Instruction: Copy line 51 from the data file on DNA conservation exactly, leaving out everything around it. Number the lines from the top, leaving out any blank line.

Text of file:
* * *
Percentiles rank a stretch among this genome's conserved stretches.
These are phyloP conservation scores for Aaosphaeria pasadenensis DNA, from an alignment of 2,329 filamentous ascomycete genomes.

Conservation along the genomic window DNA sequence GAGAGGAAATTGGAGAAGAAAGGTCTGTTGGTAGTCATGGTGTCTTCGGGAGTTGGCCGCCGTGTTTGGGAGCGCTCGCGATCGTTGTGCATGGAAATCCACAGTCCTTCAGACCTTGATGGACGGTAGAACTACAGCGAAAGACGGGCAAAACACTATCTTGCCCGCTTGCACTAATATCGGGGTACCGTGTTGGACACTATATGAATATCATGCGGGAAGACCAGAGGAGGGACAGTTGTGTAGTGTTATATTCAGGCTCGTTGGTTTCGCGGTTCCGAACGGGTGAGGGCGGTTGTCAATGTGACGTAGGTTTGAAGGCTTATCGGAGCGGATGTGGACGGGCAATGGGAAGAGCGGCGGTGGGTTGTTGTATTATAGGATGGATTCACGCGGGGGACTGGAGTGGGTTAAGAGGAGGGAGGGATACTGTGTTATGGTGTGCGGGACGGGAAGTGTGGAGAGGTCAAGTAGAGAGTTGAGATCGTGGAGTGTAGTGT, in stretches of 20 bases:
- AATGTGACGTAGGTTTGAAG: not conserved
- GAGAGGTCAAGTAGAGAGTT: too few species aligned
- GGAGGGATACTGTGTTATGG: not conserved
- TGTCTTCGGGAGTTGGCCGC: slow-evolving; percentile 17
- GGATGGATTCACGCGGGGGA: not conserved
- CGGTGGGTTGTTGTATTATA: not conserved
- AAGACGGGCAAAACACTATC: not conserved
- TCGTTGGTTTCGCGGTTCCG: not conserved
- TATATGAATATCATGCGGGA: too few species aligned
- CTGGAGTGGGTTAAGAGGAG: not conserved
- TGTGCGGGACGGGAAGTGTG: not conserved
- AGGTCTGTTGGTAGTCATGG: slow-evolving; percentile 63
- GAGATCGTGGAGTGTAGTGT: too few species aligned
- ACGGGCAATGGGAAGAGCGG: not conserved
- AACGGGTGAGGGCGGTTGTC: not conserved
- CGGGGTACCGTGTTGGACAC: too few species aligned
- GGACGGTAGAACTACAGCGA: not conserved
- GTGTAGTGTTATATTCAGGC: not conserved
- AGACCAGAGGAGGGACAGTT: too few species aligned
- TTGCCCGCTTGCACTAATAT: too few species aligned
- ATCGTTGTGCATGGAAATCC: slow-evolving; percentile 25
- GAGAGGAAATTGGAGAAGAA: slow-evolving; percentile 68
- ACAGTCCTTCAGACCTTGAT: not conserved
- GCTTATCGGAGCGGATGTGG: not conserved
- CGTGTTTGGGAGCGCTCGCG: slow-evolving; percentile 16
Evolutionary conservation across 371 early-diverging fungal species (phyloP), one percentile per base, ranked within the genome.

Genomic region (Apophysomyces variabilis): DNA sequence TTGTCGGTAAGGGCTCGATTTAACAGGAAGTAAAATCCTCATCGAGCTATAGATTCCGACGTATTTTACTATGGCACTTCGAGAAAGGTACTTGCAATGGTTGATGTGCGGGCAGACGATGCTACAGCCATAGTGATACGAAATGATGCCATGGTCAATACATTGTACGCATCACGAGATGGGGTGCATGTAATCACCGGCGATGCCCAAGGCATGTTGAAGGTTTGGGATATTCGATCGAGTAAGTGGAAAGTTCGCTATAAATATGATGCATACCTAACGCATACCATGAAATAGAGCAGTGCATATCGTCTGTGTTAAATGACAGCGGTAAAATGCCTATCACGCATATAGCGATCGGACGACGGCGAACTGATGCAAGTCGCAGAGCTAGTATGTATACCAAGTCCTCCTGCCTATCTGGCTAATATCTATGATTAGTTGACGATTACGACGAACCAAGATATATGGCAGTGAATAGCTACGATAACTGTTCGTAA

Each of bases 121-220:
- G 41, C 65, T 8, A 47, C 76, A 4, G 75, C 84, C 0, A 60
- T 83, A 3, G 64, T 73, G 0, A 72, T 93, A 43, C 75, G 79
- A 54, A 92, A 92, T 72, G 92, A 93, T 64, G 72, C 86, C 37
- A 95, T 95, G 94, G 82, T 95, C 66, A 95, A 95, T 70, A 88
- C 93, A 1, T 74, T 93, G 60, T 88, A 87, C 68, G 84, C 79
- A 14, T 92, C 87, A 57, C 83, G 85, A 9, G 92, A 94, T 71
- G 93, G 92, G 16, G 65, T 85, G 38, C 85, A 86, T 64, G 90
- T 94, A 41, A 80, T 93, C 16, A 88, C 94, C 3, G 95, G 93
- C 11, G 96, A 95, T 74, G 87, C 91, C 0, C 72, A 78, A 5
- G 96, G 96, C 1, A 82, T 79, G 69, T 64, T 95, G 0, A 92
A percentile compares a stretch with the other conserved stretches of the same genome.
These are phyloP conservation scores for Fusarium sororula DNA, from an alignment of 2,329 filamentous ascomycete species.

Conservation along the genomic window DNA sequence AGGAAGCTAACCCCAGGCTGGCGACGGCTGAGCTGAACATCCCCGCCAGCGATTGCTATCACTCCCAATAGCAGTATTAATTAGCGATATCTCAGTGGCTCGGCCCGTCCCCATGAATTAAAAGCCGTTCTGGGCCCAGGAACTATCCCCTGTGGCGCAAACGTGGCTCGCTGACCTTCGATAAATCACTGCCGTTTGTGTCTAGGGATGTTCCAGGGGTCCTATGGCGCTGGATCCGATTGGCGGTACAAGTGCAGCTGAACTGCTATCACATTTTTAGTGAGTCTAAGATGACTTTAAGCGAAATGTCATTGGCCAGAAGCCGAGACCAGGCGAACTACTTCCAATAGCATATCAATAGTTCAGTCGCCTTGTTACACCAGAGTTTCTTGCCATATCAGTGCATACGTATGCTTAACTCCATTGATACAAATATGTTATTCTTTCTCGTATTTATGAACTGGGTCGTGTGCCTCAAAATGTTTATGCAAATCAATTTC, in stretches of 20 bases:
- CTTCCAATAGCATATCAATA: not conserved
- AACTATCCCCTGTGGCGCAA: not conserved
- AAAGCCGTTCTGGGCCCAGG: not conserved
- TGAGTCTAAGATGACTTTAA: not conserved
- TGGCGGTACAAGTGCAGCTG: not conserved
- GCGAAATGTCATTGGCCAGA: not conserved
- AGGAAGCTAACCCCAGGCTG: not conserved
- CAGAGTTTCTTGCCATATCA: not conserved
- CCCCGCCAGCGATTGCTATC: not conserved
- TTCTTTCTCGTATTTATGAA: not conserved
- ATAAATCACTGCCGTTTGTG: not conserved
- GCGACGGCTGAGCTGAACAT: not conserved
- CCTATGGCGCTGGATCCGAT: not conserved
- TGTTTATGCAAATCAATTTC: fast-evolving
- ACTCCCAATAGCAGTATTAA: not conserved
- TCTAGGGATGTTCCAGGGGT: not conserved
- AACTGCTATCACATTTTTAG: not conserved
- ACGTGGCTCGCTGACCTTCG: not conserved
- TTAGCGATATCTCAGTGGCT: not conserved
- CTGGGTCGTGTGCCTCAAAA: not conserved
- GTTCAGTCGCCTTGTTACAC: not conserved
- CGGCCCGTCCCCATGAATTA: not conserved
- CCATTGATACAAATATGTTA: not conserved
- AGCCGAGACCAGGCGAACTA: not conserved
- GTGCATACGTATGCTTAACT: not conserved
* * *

- AGGAAGCTAACCCCAGGCTG: not conserved